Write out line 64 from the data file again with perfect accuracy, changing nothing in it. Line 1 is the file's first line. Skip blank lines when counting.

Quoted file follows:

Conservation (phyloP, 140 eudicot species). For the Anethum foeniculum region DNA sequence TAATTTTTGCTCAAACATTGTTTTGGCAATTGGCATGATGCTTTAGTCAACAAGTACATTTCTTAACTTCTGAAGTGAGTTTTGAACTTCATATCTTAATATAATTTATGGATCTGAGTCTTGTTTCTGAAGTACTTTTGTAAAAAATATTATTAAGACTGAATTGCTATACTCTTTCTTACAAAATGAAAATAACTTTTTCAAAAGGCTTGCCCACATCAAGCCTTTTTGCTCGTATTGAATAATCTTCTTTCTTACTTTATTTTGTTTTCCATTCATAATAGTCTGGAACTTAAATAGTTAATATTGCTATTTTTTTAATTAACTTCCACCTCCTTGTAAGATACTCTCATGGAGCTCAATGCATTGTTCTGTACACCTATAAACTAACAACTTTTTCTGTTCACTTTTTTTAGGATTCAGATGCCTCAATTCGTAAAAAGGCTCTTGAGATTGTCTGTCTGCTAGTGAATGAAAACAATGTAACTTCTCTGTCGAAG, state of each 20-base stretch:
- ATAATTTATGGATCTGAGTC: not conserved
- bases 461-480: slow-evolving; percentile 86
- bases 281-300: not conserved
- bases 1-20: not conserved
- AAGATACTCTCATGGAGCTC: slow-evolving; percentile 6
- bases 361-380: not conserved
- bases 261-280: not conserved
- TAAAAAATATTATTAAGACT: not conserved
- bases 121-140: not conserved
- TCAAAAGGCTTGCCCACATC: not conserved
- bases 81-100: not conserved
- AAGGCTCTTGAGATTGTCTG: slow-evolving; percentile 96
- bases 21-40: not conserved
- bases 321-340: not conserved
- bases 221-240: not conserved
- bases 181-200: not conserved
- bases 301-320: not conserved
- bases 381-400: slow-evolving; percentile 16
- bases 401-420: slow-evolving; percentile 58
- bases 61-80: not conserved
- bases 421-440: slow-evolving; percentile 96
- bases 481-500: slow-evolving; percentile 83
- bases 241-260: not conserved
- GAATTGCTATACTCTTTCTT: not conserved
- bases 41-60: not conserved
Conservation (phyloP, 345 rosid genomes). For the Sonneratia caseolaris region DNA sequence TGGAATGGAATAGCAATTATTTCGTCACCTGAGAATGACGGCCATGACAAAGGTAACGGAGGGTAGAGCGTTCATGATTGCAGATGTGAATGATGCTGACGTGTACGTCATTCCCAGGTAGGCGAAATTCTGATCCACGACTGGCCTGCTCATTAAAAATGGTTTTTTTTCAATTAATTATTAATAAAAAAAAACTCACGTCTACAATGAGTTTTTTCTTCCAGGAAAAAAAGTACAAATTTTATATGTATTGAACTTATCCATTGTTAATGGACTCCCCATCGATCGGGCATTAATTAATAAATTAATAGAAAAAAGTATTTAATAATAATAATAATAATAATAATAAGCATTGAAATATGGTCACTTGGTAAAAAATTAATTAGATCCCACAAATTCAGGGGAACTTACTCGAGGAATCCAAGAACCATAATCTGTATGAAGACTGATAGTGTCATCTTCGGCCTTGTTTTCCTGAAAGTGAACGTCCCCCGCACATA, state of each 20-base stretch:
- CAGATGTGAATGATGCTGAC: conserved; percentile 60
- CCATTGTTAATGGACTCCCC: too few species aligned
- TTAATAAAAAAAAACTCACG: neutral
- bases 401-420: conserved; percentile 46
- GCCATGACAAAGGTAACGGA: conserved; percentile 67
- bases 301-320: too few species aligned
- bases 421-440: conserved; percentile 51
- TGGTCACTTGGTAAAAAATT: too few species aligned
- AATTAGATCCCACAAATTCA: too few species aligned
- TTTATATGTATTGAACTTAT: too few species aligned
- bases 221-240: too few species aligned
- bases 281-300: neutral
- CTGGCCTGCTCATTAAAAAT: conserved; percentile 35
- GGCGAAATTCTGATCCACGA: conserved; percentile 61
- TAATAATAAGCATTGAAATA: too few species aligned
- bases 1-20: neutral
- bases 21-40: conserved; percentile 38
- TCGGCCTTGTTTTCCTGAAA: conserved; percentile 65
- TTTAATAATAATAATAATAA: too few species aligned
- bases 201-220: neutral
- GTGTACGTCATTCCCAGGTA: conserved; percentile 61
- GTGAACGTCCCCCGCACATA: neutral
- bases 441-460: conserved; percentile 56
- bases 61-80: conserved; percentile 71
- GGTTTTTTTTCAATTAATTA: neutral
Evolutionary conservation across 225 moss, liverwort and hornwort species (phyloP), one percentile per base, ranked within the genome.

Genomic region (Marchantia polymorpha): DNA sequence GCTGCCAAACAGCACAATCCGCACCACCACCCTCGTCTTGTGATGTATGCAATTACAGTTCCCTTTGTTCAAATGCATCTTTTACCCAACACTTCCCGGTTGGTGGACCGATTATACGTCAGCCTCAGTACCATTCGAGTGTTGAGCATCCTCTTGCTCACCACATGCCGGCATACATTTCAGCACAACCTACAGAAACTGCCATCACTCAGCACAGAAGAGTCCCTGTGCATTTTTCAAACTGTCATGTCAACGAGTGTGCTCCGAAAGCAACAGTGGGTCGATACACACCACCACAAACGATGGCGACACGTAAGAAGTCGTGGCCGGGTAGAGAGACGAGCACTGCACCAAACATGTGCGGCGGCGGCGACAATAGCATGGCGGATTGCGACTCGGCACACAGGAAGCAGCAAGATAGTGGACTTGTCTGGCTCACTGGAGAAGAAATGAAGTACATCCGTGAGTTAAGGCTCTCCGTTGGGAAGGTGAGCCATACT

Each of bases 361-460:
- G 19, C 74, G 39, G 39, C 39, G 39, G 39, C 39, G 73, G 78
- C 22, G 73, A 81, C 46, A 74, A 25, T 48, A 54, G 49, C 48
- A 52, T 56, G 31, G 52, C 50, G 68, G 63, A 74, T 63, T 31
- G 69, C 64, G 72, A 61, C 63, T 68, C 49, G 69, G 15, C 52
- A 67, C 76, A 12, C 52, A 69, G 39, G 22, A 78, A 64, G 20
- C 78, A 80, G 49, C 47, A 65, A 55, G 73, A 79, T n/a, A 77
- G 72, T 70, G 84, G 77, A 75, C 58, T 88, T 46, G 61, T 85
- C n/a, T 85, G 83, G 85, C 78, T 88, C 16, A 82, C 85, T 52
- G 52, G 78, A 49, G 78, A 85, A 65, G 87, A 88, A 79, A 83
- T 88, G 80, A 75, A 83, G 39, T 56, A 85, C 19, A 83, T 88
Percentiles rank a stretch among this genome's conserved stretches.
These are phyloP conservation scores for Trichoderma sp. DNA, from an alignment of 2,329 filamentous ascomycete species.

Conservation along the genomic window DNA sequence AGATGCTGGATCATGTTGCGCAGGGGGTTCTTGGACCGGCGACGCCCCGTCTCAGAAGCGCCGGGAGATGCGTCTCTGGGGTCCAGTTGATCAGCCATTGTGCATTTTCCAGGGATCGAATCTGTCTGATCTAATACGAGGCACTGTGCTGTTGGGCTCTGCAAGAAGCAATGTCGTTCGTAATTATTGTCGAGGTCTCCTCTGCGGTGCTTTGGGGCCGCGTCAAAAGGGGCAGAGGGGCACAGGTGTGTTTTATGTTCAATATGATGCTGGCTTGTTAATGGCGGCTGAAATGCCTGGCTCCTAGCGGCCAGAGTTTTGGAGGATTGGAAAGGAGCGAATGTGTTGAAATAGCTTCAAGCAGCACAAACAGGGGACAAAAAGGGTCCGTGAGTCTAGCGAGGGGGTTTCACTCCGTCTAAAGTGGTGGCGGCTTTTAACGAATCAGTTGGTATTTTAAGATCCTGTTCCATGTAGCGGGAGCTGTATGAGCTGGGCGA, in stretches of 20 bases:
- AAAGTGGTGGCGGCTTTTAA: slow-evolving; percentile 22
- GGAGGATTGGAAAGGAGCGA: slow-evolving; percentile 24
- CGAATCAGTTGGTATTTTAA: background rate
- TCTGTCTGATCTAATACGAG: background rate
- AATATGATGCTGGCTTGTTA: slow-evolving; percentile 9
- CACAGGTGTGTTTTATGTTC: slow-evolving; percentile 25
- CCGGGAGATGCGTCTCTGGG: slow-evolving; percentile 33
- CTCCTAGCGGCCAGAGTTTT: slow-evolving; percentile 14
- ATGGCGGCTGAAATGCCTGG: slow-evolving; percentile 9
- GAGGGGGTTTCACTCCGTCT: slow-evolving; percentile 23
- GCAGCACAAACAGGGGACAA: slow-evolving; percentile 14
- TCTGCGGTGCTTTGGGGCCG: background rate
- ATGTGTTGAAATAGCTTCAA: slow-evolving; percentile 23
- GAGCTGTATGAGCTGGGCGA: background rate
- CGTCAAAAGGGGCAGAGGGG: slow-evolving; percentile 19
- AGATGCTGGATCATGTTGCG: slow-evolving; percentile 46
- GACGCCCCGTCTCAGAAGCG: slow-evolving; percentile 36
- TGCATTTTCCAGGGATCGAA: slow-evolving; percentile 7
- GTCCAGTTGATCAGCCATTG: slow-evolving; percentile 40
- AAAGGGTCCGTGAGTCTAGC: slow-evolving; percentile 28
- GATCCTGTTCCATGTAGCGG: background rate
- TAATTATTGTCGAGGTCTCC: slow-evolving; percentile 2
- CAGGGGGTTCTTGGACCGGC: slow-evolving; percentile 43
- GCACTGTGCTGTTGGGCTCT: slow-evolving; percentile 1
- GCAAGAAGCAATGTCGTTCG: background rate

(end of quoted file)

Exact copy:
- G 52, G 78, A 49, G 78, A 85, A 65, G 87, A 88, A 79, A 83